Sumit Roy is a political economist. He holds a D.Phil (development studies) from the University of Sussex. He is a Visiting Senior Research Fellow, School of International Relations and Strategic Studies, Jadavpur University, Kolkata, India and formerly a Research Associate, Asia Research Institute, SOAS, University of London and a senior researcher, Nordic Africa Institute, Uppsala, Sweden.  His publications on  global and comparative political economy  include  Globalisation ICT and  Developing Nations: Challenges in the Information Age,  Sage and  Economic Progress and Prospects: Lessons of Development Experience Since 1945 (with Sir H. W. Singer). He has held teaching and research positions at institutions including the London School of Economics,  City University (UK), Delhi University (India), and several leading international organizations (UN, ILO, and the Economist Intelligence Unit).  

Our new website!

Juxtapose now has a new home:

We will continue to update here as well in the coming months, but changes will appear on our website first, as well as all latest news.

Our blog is now housed on that site as well, to enable a wider range of participants.

We hope you enjoy, and please share your thoughts.

Team Juxtapose.

Sunday 25 January 2015

JUXTAPOSE 2014, JNU. Day 2, Second half

Day 2, Session 3:
Chair: Dr. Ritu Agarwal
Discussants: Prof. B.S. Butola (Centre for the study of Regional Development, JNU); Prof. Shekhar Singh (Co-ordinator, National Campaign for Right to Information)
Presenters: Pin-Hsien Wu (University of Sussex); Prof. Rajeswari Sarala Raina (NISTADS-CSIR); Mahalakshmi Ganapathy and Dr. Sonika Gupta (IIT Madras).
The afternoon saw well-matched contributions from the social sciences on coal economies (Wu Pin-hsien. Sussex University, UK), agricultural transformation (Prof. Rajeswari Raina, JNU) and the mobilisation of the middle classes in both India and China (Prof. Sonika Gupta and Mahalakshmi Ganapathy of IIT Madras) to challenge black market or ‘informal” economies enabled by systemic corruption. This lead to insightful exploration of the relationship between informal and formal economic circulation during a period of development and the development of political movements in response to the changes to class and social systems that have occurred in their wake. A fiery debate ensued as to the role of the middle class in such social change.

Day 2, Session 4:
Chair: Prof. Barbara Harriss-White
Roundtable Discussion, Contributors: Dr. Rajeswari Sarala Raina; Ms. Shailly Kedia (TERI); Prof.Nimmi Kurian; Ms. Chen Yun (West Heavens Cross-Cultural Exchange Programme)
The second session of the afternoon featured a roundtable from practitioners involved in co-production projects, from environmental Delhi think tank TERI, and with rich contributions from the Delhi branch of New York’s New School, one of the few organisations that also focuses on scholars of India and China. Chen Yun of the PRC-based West Heavens cultural exchange project that has led the way in providing a conduit for intellectual and cultural understanding and blending between India and China, in effort to understand both the Other, and the self.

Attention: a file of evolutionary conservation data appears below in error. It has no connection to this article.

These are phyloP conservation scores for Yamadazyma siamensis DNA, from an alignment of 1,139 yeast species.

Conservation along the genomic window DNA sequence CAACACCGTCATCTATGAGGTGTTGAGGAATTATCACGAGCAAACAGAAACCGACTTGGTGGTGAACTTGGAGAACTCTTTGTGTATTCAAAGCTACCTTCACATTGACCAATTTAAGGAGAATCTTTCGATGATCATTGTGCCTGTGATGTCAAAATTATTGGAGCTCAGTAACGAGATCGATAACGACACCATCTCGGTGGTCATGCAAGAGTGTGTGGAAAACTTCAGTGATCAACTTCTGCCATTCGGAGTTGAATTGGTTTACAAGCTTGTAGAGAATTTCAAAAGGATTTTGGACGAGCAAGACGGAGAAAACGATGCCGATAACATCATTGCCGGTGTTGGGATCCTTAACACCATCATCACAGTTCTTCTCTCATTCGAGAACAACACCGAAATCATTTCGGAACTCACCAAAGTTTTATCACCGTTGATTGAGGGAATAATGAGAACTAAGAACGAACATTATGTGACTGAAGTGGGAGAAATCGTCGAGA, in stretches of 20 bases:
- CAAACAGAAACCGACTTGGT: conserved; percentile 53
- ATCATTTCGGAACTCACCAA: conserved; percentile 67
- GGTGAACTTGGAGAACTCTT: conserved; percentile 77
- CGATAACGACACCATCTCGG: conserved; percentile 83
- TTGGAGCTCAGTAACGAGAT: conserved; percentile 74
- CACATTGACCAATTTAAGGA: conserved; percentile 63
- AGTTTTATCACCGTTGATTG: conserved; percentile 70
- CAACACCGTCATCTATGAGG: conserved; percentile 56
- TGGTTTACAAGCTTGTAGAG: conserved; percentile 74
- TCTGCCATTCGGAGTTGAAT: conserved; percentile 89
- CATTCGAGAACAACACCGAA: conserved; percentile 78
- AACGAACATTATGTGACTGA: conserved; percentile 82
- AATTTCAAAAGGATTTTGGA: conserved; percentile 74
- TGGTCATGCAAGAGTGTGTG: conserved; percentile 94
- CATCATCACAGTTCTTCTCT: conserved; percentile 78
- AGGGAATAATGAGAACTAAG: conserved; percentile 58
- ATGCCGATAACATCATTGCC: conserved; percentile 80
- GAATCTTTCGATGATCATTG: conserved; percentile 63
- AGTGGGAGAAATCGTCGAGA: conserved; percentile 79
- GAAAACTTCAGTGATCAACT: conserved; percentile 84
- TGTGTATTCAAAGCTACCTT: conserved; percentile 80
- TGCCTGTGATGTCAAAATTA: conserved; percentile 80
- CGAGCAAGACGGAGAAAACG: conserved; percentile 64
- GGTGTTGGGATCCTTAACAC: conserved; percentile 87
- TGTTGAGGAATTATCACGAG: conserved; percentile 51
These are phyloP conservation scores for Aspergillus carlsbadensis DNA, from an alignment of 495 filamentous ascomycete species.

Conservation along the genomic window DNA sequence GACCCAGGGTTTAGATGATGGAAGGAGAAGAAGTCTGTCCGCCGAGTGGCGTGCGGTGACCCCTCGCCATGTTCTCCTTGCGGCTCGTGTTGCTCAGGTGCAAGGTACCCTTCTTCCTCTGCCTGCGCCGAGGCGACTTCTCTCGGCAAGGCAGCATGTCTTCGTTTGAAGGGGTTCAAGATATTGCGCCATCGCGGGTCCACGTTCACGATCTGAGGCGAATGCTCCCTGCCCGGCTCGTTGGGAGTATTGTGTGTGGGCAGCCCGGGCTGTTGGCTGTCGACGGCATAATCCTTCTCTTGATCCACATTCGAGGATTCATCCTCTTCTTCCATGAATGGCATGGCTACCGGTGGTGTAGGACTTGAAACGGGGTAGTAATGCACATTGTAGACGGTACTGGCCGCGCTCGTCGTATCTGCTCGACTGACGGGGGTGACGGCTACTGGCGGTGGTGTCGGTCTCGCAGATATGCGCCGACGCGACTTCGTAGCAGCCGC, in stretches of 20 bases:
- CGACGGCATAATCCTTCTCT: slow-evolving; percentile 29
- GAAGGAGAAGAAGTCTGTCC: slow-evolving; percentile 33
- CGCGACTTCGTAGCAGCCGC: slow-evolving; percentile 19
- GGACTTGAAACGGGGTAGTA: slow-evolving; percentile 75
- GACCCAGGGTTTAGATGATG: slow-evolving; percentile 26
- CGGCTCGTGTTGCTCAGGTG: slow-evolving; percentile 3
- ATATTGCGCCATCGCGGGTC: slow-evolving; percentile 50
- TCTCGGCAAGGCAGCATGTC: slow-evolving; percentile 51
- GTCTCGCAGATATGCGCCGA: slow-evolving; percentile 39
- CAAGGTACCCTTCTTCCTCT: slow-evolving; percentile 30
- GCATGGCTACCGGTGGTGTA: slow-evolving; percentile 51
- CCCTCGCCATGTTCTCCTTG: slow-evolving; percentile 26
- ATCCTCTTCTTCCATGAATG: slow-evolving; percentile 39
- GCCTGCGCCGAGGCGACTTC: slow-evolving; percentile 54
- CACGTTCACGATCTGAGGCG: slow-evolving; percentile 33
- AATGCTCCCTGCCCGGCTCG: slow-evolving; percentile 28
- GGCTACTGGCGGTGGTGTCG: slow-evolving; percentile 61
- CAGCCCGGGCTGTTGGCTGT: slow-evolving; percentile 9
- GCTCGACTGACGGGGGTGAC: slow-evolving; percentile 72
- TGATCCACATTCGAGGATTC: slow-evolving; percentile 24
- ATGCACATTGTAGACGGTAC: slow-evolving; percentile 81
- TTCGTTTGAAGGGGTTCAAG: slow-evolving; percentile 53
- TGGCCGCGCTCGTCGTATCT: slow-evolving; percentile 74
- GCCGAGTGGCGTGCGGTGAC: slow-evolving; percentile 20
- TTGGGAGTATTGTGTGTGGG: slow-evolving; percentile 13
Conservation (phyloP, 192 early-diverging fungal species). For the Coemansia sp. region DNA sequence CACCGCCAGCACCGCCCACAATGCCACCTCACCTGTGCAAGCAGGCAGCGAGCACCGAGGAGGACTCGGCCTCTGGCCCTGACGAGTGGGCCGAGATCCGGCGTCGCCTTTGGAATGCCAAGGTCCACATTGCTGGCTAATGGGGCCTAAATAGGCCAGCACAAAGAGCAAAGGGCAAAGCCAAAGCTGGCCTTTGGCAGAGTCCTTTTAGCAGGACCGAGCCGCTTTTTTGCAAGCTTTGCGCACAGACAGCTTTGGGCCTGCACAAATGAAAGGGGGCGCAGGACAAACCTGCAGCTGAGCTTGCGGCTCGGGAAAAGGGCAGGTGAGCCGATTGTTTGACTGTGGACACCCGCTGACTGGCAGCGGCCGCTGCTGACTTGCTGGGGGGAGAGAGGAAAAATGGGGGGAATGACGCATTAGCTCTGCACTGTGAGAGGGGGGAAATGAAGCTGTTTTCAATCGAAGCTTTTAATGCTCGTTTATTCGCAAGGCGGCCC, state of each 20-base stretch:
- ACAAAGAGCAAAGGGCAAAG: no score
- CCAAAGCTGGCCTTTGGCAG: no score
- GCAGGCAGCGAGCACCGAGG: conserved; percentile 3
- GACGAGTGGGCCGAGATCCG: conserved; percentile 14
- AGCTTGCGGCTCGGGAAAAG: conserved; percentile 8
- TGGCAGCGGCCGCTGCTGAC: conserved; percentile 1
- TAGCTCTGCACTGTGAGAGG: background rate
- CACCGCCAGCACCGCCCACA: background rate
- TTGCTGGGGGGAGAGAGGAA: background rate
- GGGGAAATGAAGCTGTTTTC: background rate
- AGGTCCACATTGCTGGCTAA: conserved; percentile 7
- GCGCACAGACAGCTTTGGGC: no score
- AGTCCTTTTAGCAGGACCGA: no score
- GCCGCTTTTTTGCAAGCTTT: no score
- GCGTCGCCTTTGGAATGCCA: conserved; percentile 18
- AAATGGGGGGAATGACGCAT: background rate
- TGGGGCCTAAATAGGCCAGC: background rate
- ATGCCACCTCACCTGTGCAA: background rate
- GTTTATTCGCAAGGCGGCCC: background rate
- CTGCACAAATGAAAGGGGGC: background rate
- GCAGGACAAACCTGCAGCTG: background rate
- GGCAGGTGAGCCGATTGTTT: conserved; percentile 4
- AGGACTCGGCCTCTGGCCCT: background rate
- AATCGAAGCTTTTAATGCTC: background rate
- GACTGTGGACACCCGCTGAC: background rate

Day 2, Closing Session:
Industry Keynote: Mr. Subimal Bhattacharjee (Independent Consultant in Cyber Governance and Defence).
Closing Remarks: Prof. Srikanth Kondapalli.

This was then followed by a key note speech from defence and cyber consultant Mr. Subimal Bhattacharjee, who shared real world governance and business practice that presented another element to our exploration of praxis alongside academic endeavour. 

Saturday 3 January 2015

Juxtapose 2014 (25 September), JNU, New Delhi. Day 2 Sessions 1 & 2 Videos

Day 2
Day 2, Session 1:
Opening Remarks: Prof. Varun Sahni (SIS, JNU);
Keynote: Prof. Dhruv Raina (JNU)
Keynote Roundtable: Dr. Arik Moran; Prof. Dhruv Raina; Prof. S. Irfan Habib (Maulana Abdul Kalam Azad Chair, NUEPA)

Day 2, Session 2:
Chair: Prof. Gupta
Discussants: Prof. Madhu Bhala (Delhi University); Prof. Nimmi Kurian (Centre for Policy Research)
Presenters: Anmol Mukhia (SIS, JNU); Dr. Aadya Shukla (MIT/Harvard)
After a fascinating keynote speech and roundtable on “The Needham Question” by eminent scholar Prof. Dhruv Raina, Day 2 was split between policy and strategy in the first half, and co-production practice in the second, followed by an industry keynote. Anmol Mukhia, a graduate student from JNU, and Dr. Aadya Shukla a computer scientist and member of the organising team based at MIT and Harvard, provided a complimentary, exciting session that contributed interesting insights, and one of the highlights of the conference. The former made a comparison between contemporary use of Sun Zi’s Art of War in national defence discourse in the PRC, and the use of the work of Indian political strategist Kautilya in the same context in India. Dr. Aadya Shukla, meanwhile, discussed the cyber security/cyber governance strategies of India and China in a comparative framework. This interlacing of strategic modes from ancient sources to the ever-changing fluidity of contemporary forms, proved very stimulating, and challenged both the ways in which ancient wisdom should and could be employed for contemporary threats, and the ways in which nations and their cyber realms can be understood. It also provided different but very enlightening methodological insights.